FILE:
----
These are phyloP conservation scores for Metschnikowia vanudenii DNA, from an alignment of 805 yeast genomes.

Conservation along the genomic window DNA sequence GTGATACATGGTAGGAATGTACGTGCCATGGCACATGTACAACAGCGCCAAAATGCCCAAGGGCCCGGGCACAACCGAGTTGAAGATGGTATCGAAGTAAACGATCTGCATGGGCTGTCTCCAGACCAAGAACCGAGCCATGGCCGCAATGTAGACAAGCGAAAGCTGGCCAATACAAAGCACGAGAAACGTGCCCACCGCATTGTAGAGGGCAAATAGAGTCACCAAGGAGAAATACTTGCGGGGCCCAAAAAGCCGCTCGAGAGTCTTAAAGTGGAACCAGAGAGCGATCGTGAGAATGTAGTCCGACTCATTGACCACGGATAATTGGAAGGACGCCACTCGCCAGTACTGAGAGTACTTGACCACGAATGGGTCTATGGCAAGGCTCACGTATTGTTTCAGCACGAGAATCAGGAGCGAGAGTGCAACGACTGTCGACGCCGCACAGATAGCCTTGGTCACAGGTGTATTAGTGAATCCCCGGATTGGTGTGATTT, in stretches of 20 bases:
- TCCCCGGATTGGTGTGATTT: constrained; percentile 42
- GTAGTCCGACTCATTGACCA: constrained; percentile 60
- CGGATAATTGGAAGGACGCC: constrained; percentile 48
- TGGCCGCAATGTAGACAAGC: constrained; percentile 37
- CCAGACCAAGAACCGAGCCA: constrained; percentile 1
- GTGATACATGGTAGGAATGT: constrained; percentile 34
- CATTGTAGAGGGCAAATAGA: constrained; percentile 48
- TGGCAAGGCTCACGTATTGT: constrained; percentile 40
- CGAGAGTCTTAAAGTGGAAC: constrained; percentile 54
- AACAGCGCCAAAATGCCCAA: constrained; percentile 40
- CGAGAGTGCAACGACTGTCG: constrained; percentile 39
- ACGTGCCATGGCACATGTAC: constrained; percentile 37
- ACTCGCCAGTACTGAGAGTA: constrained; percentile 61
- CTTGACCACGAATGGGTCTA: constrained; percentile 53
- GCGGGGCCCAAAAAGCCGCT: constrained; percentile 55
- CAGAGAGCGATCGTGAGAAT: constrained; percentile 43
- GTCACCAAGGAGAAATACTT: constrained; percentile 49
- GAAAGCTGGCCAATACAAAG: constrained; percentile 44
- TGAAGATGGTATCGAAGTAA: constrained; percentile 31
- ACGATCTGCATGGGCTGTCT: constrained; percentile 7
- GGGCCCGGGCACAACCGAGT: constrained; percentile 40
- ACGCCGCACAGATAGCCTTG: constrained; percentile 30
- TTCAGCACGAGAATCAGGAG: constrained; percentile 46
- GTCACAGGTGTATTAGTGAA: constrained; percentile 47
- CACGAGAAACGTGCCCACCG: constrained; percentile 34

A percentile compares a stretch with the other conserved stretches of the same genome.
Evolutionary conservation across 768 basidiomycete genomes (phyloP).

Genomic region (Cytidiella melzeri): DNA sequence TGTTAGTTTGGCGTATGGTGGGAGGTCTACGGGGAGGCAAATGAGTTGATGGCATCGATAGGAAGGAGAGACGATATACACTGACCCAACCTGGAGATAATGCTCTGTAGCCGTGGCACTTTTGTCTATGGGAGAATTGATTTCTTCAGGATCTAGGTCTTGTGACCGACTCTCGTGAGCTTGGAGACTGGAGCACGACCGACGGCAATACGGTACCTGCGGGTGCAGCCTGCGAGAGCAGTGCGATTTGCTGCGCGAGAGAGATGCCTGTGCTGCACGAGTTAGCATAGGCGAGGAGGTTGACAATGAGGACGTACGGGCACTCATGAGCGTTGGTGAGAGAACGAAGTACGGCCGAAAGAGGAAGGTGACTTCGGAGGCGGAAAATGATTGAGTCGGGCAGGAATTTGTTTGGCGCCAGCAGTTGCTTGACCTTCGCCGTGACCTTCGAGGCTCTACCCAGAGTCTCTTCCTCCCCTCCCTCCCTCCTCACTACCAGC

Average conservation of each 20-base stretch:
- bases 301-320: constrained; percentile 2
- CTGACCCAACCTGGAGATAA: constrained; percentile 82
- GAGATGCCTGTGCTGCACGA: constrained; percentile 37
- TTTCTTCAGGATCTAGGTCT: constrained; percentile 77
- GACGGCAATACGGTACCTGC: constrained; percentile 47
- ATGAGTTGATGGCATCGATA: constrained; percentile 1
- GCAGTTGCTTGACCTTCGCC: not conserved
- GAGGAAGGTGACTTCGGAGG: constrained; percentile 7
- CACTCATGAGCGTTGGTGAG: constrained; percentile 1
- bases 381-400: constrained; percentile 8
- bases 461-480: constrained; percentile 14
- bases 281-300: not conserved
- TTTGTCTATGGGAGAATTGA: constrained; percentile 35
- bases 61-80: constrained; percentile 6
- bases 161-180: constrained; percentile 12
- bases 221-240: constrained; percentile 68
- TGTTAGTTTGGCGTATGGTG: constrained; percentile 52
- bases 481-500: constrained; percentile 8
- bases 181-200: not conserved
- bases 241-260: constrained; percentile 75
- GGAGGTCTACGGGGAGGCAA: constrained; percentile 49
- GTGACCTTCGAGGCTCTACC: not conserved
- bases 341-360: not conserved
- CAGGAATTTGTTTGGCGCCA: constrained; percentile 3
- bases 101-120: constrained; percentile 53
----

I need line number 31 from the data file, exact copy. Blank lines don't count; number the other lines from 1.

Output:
Average conservation of each 20-base stretch: